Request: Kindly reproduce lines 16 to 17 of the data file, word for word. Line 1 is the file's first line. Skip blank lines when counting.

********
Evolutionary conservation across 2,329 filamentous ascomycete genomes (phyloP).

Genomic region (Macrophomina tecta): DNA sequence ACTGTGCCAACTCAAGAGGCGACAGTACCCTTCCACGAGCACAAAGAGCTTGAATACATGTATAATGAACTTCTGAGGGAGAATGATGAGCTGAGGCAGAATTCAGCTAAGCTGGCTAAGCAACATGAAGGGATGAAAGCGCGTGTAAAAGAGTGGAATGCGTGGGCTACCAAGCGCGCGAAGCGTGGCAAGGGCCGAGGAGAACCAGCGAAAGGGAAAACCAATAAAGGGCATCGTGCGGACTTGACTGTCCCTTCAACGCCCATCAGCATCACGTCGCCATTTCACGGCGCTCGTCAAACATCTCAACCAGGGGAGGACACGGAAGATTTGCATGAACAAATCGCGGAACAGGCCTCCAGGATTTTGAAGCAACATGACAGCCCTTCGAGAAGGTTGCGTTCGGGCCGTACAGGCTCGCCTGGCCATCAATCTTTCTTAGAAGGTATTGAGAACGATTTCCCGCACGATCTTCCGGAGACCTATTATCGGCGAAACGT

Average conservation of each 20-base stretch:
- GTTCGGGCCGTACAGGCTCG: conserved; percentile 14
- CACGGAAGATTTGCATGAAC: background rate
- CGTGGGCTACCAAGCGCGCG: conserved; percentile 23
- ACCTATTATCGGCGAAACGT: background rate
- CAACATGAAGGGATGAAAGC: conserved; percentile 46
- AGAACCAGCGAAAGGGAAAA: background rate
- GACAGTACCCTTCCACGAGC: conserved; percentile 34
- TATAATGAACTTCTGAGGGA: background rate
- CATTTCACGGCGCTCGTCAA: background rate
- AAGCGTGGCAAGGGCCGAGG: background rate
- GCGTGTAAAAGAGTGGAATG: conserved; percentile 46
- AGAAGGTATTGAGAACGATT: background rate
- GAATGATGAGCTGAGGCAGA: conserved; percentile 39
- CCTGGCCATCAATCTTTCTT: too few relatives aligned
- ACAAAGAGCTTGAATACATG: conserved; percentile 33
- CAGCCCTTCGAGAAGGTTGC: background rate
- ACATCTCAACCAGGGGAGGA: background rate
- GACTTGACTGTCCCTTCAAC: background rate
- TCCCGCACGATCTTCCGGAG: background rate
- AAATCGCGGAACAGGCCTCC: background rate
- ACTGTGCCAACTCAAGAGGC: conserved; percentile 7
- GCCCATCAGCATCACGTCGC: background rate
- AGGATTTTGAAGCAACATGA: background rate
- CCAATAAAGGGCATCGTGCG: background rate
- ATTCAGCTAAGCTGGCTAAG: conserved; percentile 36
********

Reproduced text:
- GAATGATGAGCTGAGGCAGA: conserved; percentile 39
- CCTGGCCATCAATCTTTCTT: too few relatives aligned